Monday, 22 April 2019

Make your life easier with Group Rules in Azure DevOps Services

This is something that comes in very handy - licence management isn't the simplest thing to implement and police. There is always someone who is going to try and sneak around the process in place, in order to quickly get access.

Group rules make this really simple. It's basically a templating model applied to the Azure DevOps licensing system:

In the example above, I created a rule for a fictitious Workshop - all my users will have a Basic licence (as they might not be Visual Studio subscribers) but they will be automatically added to the Project Administrators group.

This might feel simplicistic, but you can add as many projects as you like in a rule. Which means that creating these will help shape the organisation's management, especially in large companies - you can have Visual Studio subscribers automatically added to all projects, and Basic subscribers (which might be contractors for example) scoped to business unit (where costs are usually accounted for and split) for example.

If you are an Organisation Administrator, this will save you plenty of time 😁

Thursday, 11 April 2019

Do you want to move to YAML pipelines? Here is how I would do it.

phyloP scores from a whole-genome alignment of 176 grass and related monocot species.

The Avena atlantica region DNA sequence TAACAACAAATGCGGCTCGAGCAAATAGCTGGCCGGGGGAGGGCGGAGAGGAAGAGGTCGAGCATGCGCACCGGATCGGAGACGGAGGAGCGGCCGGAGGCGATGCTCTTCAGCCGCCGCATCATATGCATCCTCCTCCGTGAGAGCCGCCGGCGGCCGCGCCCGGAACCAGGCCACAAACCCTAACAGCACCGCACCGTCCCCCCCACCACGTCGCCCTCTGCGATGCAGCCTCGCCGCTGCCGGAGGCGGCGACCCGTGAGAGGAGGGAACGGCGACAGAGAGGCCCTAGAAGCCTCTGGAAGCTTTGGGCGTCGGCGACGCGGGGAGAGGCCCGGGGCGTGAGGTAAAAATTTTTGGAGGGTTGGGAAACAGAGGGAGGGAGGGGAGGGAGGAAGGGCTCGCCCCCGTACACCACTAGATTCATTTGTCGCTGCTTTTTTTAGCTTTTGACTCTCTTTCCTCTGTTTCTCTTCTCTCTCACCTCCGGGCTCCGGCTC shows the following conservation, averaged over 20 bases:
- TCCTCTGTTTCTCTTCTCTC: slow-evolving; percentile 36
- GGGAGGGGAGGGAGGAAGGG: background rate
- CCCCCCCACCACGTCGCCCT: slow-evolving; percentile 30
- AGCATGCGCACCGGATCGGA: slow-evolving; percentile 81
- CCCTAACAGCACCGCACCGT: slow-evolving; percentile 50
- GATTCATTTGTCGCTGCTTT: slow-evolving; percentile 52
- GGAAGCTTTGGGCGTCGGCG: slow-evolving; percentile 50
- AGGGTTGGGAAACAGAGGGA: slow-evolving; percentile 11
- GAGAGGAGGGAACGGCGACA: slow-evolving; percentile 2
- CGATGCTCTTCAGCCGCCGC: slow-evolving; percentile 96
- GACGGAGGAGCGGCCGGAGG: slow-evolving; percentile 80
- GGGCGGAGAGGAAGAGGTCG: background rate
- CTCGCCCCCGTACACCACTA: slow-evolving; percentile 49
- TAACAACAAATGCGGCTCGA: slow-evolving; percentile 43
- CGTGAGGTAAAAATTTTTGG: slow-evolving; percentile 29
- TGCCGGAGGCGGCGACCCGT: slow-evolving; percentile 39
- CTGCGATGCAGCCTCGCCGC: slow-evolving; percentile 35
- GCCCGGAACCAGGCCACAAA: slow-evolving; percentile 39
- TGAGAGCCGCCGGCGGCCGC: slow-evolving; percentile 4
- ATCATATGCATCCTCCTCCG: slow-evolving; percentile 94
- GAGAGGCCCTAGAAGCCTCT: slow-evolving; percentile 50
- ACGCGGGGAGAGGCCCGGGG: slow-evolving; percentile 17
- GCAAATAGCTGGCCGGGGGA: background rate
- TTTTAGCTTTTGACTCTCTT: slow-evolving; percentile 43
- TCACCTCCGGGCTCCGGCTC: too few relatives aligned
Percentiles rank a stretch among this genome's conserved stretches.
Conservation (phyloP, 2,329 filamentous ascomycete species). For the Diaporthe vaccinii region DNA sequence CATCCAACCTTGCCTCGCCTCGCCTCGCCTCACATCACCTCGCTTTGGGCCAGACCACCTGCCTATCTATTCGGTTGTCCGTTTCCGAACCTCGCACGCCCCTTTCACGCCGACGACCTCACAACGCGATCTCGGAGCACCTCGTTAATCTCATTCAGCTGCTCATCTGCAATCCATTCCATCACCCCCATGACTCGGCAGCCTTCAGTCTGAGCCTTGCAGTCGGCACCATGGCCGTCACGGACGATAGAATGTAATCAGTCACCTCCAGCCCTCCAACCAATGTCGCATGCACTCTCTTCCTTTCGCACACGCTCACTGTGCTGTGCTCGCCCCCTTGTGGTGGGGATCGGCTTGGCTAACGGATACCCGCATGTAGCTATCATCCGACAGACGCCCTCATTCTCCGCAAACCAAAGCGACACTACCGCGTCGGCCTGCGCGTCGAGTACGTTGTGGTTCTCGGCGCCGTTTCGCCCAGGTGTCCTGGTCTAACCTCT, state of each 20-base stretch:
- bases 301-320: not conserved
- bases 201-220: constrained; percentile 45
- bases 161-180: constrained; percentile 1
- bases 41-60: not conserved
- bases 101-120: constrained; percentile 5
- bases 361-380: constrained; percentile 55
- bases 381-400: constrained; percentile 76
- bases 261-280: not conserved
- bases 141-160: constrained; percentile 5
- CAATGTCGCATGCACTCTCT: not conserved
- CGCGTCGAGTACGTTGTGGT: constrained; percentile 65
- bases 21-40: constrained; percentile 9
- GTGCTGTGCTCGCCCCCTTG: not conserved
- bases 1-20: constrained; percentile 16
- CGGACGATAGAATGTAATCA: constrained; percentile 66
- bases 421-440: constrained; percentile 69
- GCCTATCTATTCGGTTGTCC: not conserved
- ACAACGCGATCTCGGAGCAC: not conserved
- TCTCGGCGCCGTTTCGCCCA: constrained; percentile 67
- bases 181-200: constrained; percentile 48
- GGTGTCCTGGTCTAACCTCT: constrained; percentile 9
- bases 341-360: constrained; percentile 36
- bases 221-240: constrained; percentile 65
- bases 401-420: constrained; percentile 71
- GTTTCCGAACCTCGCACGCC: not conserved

YAML pipelines can be daunty, no question about this - especially if you come from a background where you come from a nice UI like the one for Build Pipelines to a plain text file describing the Pipeline itself.

Well, I feel it is daunty anyway :-)

But in a process of continuous improvement I am prone to leave the comfort zone to experiment, and this is how I feel after approaching YAML pipeline. It's a bit like Git, if you like...

So, first of all don't try to mix and match the two - always start afresh. It is double the effort to try to apply something like this in a brownfield situation. Be confident with it first, and then apply it to something else.

Once you remember that the file needs to be named best friend in this process is the YAML schema reference, it contains lots of useful examples to help you structure the pipeline and it contains the references to Bash, Script and PowerShell so you are not completely lost when you approach the task catalogue.
The documentation is now YAML-first, so it is going to be easy to follow. Start by replicating a simple .NET Framework build from the UI with YAML. Then try again with a small variation. You will quickly get the grip with it.

But it is long and tedious and time consuming. Which is why Microsoft decided to create the YAML assistant, a brilliant feature that merges YAML pipelines and the old UI-based designed.

If you need to add a task and you are not sure on what to do, show the assistant and select the task from there:

And you will be able to fill all the parameters like you would in a UI-based pipeline:

Once this is done, add it to the pipeline and you are done with it:

This is a very smart way of handling this, and over time you will find yourself going more and more to it.